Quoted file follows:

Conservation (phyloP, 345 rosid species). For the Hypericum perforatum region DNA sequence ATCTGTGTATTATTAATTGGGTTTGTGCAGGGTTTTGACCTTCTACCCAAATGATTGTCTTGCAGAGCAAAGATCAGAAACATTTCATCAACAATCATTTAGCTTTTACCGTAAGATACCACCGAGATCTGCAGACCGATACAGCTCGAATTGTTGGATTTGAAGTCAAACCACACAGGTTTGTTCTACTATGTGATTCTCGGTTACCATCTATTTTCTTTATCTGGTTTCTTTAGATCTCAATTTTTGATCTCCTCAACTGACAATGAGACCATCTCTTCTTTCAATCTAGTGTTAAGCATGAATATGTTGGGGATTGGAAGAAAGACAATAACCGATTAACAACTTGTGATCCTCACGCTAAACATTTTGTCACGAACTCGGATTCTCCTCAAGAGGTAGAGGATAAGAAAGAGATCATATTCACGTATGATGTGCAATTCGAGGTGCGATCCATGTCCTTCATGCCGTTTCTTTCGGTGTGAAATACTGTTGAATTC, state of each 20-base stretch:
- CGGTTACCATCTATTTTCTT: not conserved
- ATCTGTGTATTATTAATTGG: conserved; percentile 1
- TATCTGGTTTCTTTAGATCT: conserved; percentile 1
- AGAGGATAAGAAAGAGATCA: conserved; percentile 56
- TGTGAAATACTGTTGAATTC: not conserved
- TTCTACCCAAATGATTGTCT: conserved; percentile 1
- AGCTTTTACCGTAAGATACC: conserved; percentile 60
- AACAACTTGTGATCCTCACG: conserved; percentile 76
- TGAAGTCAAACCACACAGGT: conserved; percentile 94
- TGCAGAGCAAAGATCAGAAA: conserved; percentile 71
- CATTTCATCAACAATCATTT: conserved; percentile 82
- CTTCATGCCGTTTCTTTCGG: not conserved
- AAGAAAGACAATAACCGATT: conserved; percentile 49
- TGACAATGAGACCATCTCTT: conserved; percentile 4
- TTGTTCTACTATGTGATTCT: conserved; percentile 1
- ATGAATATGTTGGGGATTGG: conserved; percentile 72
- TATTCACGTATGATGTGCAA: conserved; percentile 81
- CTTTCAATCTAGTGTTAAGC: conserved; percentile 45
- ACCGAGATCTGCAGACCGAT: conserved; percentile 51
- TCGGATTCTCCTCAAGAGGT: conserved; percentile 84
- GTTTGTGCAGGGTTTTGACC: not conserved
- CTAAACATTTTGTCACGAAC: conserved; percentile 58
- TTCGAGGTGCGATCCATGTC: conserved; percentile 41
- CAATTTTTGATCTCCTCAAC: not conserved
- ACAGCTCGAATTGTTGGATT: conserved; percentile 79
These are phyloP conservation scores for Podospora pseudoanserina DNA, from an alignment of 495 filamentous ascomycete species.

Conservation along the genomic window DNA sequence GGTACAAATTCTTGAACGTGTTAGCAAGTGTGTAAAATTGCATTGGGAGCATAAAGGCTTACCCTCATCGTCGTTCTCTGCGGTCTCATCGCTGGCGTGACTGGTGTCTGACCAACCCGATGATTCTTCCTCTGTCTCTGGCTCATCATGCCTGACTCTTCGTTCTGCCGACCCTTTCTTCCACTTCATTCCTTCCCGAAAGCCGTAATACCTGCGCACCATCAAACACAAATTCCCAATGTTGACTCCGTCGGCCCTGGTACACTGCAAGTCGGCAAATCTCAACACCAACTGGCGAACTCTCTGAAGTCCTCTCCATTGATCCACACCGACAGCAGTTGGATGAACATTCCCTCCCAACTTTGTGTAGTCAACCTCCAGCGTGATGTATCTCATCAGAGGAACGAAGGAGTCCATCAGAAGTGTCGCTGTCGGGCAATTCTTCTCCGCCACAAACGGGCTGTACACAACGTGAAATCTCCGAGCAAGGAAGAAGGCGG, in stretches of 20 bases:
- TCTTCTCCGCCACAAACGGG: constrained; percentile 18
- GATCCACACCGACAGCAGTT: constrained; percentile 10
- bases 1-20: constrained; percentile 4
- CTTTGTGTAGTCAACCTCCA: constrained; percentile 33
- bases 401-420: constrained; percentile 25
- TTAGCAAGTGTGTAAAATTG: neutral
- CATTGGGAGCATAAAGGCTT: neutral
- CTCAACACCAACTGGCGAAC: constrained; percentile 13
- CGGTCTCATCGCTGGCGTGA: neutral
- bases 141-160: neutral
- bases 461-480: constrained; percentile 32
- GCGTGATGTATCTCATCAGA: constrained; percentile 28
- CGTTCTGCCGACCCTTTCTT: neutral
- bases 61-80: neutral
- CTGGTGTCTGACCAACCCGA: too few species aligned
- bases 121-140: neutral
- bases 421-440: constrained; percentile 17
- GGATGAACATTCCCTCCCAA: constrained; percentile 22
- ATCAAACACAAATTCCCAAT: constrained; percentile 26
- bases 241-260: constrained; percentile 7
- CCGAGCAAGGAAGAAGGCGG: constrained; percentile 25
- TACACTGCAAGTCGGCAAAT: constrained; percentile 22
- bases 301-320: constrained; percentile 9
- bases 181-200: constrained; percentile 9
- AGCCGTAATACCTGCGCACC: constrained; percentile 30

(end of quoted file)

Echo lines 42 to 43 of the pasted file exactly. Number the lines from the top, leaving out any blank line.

- bases 61-80: neutral
- CTGGTGTCTGACCAACCCGA: too few species aligned